While the Middle Chalcolithic (ca. 3500-2900 BC) has been well investigated at sites such as Lemba-Lakkous, Kissonerga-Mosphilia, and Kissonerga-Mylouthkia, the Late Chalcolithic, ca. 2900-2500 BC, which forms the transitional stage into Bronze Age, is much less well understood. Chlorakas-Palloures has both Middle and Late Chalcolithic occupation layers, and is therefore ideally suited to investigate the transition between the two periods and the nature of the settlement in the Late Chalcolithic period. The hypothesis is that the Late Chalcolithic is a crucial period for the development of metallurgy, and social differentiation, as evidenced for example in the pithos house in Kissonerga-Mosphilia.

The primary goals of the Chlorakas- Palloures excavations are:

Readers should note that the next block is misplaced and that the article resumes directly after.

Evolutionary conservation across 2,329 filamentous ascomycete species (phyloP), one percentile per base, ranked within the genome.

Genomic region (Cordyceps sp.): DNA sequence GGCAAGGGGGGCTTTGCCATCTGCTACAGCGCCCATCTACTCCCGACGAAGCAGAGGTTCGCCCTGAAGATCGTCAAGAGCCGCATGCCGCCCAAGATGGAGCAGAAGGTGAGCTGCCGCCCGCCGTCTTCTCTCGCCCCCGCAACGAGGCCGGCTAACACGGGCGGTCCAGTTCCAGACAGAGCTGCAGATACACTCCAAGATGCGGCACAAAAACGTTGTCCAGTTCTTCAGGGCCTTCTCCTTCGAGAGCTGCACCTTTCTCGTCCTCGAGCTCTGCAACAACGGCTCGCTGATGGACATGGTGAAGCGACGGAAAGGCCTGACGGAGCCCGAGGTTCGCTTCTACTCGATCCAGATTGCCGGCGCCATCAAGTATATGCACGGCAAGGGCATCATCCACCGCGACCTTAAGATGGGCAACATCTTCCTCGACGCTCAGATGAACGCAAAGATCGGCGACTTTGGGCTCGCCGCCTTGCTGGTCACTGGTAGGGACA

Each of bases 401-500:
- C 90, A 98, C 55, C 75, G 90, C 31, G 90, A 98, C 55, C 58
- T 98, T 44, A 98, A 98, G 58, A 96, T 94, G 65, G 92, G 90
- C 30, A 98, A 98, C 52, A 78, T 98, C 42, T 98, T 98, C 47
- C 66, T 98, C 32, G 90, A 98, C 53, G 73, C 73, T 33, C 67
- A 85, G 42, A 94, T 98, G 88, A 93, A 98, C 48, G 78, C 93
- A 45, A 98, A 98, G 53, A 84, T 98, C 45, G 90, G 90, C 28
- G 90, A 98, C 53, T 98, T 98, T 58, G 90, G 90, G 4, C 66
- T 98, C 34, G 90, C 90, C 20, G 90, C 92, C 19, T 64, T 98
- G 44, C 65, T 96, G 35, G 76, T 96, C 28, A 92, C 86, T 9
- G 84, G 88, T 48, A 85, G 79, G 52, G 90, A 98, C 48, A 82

– to obtain a better understanding of the social and cultural developments in Chalcolithic Cyprus;
– to better understand the transition from the Middle Chalcolithic to the Late Chalcolithic; and
– to better document the nature of the settlement in the Late Chalcolithic.
More specific questions are: first, what is the variation in houses and burials in the settlement and what does this tell us about society; second, what evidence is there for craft specialization in the settlement; and, third, are there any exotic materials and artefacts present and what do they tell us about (changes in) exchange networks.


Excavators at work in trench BX14. From left to right: Charlotte Spiering, Bleda Düring, Holly Kunst.